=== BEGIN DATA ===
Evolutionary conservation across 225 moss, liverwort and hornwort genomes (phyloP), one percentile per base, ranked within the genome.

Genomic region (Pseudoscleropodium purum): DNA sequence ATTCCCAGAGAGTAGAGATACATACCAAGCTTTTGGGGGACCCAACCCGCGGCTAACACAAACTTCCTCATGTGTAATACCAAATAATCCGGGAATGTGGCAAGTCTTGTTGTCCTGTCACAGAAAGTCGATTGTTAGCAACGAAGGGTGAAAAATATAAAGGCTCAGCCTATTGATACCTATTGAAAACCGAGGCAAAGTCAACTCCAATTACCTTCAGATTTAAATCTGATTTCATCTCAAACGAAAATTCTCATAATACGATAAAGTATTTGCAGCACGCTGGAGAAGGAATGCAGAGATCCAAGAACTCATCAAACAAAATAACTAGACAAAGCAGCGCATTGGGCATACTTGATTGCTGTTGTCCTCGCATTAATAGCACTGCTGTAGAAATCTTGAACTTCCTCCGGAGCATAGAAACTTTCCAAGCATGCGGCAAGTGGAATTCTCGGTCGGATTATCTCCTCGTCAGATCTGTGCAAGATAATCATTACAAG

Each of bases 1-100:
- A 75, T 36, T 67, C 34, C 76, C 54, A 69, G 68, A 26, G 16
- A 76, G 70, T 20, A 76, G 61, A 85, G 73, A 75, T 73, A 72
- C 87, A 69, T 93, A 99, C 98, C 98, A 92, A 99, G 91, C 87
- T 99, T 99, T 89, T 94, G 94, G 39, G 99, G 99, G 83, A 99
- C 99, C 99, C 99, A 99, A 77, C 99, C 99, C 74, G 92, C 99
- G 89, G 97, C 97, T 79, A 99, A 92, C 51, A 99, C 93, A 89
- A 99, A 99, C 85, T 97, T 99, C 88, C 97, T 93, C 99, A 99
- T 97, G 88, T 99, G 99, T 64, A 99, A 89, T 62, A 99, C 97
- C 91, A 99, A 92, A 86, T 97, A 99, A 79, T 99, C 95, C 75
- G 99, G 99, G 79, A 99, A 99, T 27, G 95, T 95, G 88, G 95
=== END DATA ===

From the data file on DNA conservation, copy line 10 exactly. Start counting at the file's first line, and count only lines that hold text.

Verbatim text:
- A 99, A 99, C 85, T 97, T 99, C 88, C 97, T 93, C 99, A 99